You may have noticed that I have kvetched a little bit about the Internet Movie Database on these pages. I don't really mean to be to negative, though. The Imdb is as good, and only as good, as its compilers. Which means you and I or anyone else who have something to contribute. All I ask, however, is a bit of vigilance. Don't quote me something like “but the Imdb says ...”
I have the perfect example of how ludicrous the Imdb can be at times. As I have stated elsewhere, I used to write for the All Movie Guide and this material is now more or less in public domain. But please transcribe it with care. I once received an email from a fellow B-Western nostalgia writer inquiring if I had truly married Republic Pictures Western and serial star Helen Talbot! The Imdb, I learned, claimed that Helen Talbot (1924-2010), who was still with us at the time, was indeed married to a Hans J. Wollstein. This was news to me and, undoubtedly, to Miss Talbot herself. An honor, to be sure, but, alas, I had never met the lady. I had, however, written a short career capsule for the AMG. And here is how the essay appeared on such websites as Blockbuster or New York Times, both subscribers to AMG material:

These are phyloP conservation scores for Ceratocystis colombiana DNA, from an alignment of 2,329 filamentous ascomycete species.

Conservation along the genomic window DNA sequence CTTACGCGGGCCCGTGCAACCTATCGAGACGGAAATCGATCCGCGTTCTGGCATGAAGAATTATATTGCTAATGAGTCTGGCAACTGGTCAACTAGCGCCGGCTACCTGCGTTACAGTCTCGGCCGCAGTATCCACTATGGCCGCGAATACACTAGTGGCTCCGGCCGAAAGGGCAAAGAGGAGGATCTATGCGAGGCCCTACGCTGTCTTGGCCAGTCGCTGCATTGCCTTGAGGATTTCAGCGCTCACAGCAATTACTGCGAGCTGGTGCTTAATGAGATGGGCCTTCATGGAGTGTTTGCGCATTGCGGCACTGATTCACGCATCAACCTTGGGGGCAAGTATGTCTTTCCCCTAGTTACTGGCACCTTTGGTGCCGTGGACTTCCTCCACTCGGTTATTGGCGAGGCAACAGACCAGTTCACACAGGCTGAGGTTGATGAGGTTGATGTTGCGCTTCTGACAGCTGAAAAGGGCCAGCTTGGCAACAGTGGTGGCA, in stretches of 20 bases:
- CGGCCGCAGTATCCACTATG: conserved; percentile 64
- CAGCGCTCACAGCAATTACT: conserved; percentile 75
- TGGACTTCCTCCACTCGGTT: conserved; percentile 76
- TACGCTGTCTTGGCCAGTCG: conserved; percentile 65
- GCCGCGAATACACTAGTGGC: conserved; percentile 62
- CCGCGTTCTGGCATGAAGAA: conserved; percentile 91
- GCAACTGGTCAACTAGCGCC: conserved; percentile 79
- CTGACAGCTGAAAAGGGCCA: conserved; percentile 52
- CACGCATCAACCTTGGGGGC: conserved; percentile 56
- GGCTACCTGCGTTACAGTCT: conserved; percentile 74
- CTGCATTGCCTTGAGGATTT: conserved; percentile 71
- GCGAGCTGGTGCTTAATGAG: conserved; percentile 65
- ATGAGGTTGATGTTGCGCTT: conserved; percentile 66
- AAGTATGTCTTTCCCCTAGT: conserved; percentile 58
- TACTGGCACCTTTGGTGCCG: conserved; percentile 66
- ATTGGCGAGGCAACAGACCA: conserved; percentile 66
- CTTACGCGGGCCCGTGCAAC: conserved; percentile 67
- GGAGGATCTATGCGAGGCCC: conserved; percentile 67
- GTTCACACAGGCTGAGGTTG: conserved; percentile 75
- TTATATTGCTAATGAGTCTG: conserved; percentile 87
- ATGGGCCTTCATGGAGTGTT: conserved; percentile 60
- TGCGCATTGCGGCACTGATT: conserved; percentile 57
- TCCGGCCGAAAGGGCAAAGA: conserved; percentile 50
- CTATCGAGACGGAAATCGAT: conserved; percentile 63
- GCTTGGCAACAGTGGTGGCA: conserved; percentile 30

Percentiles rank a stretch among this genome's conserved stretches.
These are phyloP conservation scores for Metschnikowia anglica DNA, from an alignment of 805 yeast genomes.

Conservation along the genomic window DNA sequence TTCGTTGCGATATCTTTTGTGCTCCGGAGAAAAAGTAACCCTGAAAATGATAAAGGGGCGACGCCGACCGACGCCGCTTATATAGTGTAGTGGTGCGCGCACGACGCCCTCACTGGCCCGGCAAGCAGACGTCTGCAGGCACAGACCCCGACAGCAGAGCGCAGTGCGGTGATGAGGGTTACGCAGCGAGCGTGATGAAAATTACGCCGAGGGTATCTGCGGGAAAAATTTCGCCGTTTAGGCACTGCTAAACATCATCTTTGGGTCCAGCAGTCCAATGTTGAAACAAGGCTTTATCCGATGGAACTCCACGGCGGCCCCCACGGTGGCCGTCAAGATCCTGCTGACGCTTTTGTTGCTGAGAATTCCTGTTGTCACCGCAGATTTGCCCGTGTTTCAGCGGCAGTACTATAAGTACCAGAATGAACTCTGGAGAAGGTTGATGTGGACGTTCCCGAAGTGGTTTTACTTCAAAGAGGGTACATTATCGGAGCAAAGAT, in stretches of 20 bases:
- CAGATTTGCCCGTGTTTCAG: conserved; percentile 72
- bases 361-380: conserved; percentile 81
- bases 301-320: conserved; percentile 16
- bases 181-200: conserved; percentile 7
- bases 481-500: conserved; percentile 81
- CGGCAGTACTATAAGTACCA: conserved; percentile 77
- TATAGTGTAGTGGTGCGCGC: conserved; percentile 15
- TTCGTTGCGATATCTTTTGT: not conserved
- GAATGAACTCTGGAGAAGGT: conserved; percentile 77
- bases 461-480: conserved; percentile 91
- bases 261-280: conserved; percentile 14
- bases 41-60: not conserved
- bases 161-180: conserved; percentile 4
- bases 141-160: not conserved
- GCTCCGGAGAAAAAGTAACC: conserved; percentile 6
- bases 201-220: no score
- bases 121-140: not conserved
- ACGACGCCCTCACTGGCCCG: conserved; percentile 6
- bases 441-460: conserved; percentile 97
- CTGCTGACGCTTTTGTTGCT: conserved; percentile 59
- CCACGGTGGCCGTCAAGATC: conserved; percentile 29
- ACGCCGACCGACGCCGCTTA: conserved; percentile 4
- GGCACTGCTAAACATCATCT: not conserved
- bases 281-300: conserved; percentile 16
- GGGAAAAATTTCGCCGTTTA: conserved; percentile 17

Blonde and voluptuous, Helen Talbot was the girl on the conveyor belt in chapter nine of the 1946 serial King of the Forest Rangers. Bound and gagged and the very picture of a damsel-in-distress, 1940s style, the girl is helplessly headed for the whirling maw of a huge paper-shredder but audiences had to wait a whole week to learn whether she would manage to extricate herself. Under contract to enterprising Republic Pictures from September 10, 1943 to January 6, 1946, Talbot also co-starred in the 12-chapter Federal Operator 99 (1945) -- where she was nearly cremated in an incinerator and helplessly placed in front of a whirling airplane propeller -- and in three above-average B-Westerns opposite offscreen boyfriend Donald "Red" Barry. A Don Loper discovery, Kansas-born Talbot had been a "Goldwyn Girl" in Danny Kaye's Up in Arms (1944) under her real moniker of Helen Darling prior to signing with Republic. She left Hollywood in 1946 to marry an ex-Navy pilot. Hans J. Wollstein.
See what happened? Some idiot – well what else would you call him/her? – missed the all-important full stop between “pilot” and “Hans.”
So use Imdb all you want – I know I do – but please exercise some care.